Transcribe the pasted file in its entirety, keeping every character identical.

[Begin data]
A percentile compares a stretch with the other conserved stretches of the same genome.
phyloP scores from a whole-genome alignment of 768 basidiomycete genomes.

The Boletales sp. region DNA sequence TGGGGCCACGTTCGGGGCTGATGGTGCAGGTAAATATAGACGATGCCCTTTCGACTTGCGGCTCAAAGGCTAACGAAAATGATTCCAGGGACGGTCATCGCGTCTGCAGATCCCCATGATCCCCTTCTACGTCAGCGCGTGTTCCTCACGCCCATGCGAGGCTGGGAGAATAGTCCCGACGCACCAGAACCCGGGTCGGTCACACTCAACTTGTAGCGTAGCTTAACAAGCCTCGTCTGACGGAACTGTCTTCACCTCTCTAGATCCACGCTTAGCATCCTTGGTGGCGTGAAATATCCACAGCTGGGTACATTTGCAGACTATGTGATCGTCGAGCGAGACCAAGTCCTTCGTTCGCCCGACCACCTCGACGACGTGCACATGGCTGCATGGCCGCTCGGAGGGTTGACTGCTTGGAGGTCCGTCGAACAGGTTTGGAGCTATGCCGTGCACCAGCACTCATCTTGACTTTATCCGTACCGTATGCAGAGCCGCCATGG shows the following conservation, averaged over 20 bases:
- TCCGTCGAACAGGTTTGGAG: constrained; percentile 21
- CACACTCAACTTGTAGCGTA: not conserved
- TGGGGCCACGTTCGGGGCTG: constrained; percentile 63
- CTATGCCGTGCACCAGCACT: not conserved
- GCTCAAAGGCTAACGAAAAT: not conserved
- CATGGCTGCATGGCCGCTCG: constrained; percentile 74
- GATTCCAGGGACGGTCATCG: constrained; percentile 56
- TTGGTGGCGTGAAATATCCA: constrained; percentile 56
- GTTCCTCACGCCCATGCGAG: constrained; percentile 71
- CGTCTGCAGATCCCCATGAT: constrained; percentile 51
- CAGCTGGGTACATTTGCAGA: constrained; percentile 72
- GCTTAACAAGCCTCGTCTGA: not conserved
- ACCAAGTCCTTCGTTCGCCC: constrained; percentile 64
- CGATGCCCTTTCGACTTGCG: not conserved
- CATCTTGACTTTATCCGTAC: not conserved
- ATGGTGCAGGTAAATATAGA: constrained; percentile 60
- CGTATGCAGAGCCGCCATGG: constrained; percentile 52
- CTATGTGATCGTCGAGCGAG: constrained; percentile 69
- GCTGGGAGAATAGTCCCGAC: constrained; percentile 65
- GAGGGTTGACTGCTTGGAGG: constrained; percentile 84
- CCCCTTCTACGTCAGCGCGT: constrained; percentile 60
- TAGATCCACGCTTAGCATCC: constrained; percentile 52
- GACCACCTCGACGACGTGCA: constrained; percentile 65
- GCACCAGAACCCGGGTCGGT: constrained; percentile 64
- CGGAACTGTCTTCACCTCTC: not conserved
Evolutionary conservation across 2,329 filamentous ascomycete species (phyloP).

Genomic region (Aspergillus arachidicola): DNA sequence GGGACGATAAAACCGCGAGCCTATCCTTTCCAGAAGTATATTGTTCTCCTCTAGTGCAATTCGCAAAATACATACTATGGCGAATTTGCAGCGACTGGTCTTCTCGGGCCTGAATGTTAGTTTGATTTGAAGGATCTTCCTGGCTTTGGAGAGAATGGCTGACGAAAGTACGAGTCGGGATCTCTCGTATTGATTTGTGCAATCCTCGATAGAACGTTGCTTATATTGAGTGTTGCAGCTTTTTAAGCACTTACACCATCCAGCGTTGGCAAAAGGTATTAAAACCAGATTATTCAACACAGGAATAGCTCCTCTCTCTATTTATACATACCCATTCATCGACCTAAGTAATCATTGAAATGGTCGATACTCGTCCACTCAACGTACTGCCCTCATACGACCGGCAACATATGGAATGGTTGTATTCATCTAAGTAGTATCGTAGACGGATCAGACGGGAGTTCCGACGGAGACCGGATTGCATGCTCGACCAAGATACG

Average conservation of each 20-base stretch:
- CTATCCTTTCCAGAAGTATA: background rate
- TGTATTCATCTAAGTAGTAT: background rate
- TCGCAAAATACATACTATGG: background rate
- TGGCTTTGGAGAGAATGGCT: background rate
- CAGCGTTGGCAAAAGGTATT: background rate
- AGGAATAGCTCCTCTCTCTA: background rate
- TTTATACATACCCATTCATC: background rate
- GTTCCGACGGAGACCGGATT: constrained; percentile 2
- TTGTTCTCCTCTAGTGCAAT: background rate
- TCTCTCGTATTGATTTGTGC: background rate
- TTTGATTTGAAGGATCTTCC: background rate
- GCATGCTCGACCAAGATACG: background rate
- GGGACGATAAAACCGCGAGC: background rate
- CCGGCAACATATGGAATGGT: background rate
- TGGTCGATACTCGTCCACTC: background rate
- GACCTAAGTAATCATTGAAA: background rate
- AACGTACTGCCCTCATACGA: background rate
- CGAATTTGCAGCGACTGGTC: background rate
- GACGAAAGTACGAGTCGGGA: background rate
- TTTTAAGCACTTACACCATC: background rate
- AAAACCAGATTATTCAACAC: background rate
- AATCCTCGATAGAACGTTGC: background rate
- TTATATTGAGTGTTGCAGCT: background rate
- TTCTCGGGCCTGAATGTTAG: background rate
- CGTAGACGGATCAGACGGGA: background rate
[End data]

A percentile compares a stretch with the other conserved stretches of the same genome.
phyloP scores from a whole-genome alignment of 768 basidiomycete genomes.

The Boletales sp. region DNA sequence TGGGGCCACGTTCGGGGCTGATGGTGCAGGTAAATATAGACGATGCCCTTTCGACTTGCGGCTCAAAGGCTAACGAAAATGATTCCAGGGACGGTCATCGCGTCTGCAGATCCCCATGATCCCCTTCTACGTCAGCGCGTGTTCCTCACGCCCATGCGAGGCTGGGAGAATAGTCCCGACGCACCAGAACCCGGGTCGGTCACACTCAACTTGTAGCGTAGCTTAACAAGCCTCGTCTGACGGAACTGTCTTCACCTCTCTAGATCCACGCTTAGCATCCTTGGTGGCGTGAAATATCCACAGCTGGGTACATTTGCAGACTATGTGATCGTCGAGCGAGACCAAGTCCTTCGTTCGCCCGACCACCTCGACGACGTGCACATGGCTGCATGGCCGCTCGGAGGGTTGACTGCTTGGAGGTCCGTCGAACAGGTTTGGAGCTATGCCGTGCACCAGCACTCATCTTGACTTTATCCGTACCGTATGCAGAGCCGCCATGG shows the following conservation, averaged over 20 bases:
- TCCGTCGAACAGGTTTGGAG: constrained; percentile 21
- CACACTCAACTTGTAGCGTA: not conserved
- TGGGGCCACGTTCGGGGCTG: constrained; percentile 63
- CTATGCCGTGCACCAGCACT: not conserved
- GCTCAAAGGCTAACGAAAAT: not conserved
- CATGGCTGCATGGCCGCTCG: constrained; percentile 74
- GATTCCAGGGACGGTCATCG: constrained; percentile 56
- TTGGTGGCGTGAAATATCCA: constrained; percentile 56
- GTTCCTCACGCCCATGCGAG: constrained; percentile 71
- CGTCTGCAGATCCCCATGAT: constrained; percentile 51
- CAGCTGGGTACATTTGCAGA: constrained; percentile 72
- GCTTAACAAGCCTCGTCTGA: not conserved
- ACCAAGTCCTTCGTTCGCCC: constrained; percentile 64
- CGATGCCCTTTCGACTTGCG: not conserved
- CATCTTGACTTTATCCGTAC: not conserved
- ATGGTGCAGGTAAATATAGA: constrained; percentile 60
- CGTATGCAGAGCCGCCATGG: constrained; percentile 52
- CTATGTGATCGTCGAGCGAG: constrained; percentile 69
- GCTGGGAGAATAGTCCCGAC: constrained; percentile 65
- GAGGGTTGACTGCTTGGAGG: constrained; percentile 84
- CCCCTTCTACGTCAGCGCGT: constrained; percentile 60
- TAGATCCACGCTTAGCATCC: constrained; percentile 52
- GACCACCTCGACGACGTGCA: constrained; percentile 65
- GCACCAGAACCCGGGTCGGT: constrained; percentile 64
- CGGAACTGTCTTCACCTCTC: not conserved
Evolutionary conservation across 2,329 filamentous ascomycete species (phyloP).

Genomic region (Aspergillus arachidicola): DNA sequence GGGACGATAAAACCGCGAGCCTATCCTTTCCAGAAGTATATTGTTCTCCTCTAGTGCAATTCGCAAAATACATACTATGGCGAATTTGCAGCGACTGGTCTTCTCGGGCCTGAATGTTAGTTTGATTTGAAGGATCTTCCTGGCTTTGGAGAGAATGGCTGACGAAAGTACGAGTCGGGATCTCTCGTATTGATTTGTGCAATCCTCGATAGAACGTTGCTTATATTGAGTGTTGCAGCTTTTTAAGCACTTACACCATCCAGCGTTGGCAAAAGGTATTAAAACCAGATTATTCAACACAGGAATAGCTCCTCTCTCTATTTATACATACCCATTCATCGACCTAAGTAATCATTGAAATGGTCGATACTCGTCCACTCAACGTACTGCCCTCATACGACCGGCAACATATGGAATGGTTGTATTCATCTAAGTAGTATCGTAGACGGATCAGACGGGAGTTCCGACGGAGACCGGATTGCATGCTCGACCAAGATACG

Average conservation of each 20-base stretch:
- CTATCCTTTCCAGAAGTATA: background rate
- TGTATTCATCTAAGTAGTAT: background rate
- TCGCAAAATACATACTATGG: background rate
- TGGCTTTGGAGAGAATGGCT: background rate
- CAGCGTTGGCAAAAGGTATT: background rate
- AGGAATAGCTCCTCTCTCTA: background rate
- TTTATACATACCCATTCATC: background rate
- GTTCCGACGGAGACCGGATT: constrained; percentile 2
- TTGTTCTCCTCTAGTGCAAT: background rate
- TCTCTCGTATTGATTTGTGC: background rate
- TTTGATTTGAAGGATCTTCC: background rate
- GCATGCTCGACCAAGATACG: background rate
- GGGACGATAAAACCGCGAGC: background rate
- CCGGCAACATATGGAATGGT: background rate
- TGGTCGATACTCGTCCACTC: background rate
- GACCTAAGTAATCATTGAAA: background rate
- AACGTACTGCCCTCATACGA: background rate
- CGAATTTGCAGCGACTGGTC: background rate
- GACGAAAGTACGAGTCGGGA: background rate
- TTTTAAGCACTTACACCATC: background rate
- AAAACCAGATTATTCAACAC: background rate
- AATCCTCGATAGAACGTTGC: background rate
- TTATATTGAGTGTTGCAGCT: background rate
- TTCTCGGGCCTGAATGTTAG: background rate
- CGTAGACGGATCAGACGGGA: background rate